That’s the kind of expanded perspective I try to instill in my beginning nursing students. Right now, they’re in a nursing home clinical rotation, and they’re each assigned a resident to care for each week. It’s no surprise that the students are very motivated to engage in what we might call nursey activities – passing meds, changing dressings, listening to lung sounds, stuff like that – and those are the very things that fill their clinical journals every week. “I completed a head-to-toe assessment on my assigned patient,” somebody will write, “and I detected an area of skin breakdown which I reported to the staff nurse.” That’s great, of course, and certainly representative of the skills they’ve come to nursing school to learn about and practice in the first place.
Yet, often enough, I also get comments like this: “My resident was fairly independent and didn’t require a lot of care. After passing meds and taking a set of vital signs, I spent the rest of the morning just listening to her stories. She was very sweet.”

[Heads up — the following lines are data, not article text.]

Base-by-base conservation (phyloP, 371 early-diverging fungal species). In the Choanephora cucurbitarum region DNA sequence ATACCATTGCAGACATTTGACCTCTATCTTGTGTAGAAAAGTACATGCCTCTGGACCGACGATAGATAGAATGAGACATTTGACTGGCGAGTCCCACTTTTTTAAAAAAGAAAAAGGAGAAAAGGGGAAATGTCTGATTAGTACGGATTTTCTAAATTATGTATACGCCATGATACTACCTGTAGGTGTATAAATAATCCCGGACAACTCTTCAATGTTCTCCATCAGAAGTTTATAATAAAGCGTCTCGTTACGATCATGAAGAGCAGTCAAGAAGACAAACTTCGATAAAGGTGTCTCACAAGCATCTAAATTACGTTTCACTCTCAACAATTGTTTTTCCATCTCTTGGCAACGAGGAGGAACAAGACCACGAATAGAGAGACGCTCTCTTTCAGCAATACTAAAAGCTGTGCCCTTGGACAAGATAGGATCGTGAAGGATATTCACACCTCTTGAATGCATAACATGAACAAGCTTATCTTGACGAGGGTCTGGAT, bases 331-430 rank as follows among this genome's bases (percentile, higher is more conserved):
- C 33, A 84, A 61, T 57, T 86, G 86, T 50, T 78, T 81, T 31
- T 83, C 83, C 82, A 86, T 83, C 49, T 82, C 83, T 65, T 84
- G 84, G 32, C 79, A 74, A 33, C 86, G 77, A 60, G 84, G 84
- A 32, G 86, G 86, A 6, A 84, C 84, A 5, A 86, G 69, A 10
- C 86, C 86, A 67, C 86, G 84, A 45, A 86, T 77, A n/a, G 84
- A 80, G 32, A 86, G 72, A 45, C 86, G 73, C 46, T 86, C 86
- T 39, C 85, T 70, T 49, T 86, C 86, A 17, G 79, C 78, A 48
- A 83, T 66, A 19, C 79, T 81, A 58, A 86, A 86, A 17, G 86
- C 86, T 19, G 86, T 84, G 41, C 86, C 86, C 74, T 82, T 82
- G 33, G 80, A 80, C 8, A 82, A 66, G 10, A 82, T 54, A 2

Just listening. That “just” is the giveaway. It signifies that, relative to more hands-on interventions, listening to stories somehow doesn’t count. It’s an extra – an add-on. It’s nice to do, but not nearly as important as the nursey stuff.
That’s simply not the case. In fact, as I emphasize repeatedly, it just might be that listening to stories – just sitting there and listening and nodding and listening and smiling and listening some more – could well be the most important thing they do all day. Particularly in the nursing home, where some folks won’t get family visitors for weeks or months at a stretch, and where the staff simply may not have the time to regularly pause with individual residents who yearn to share their lives and connect.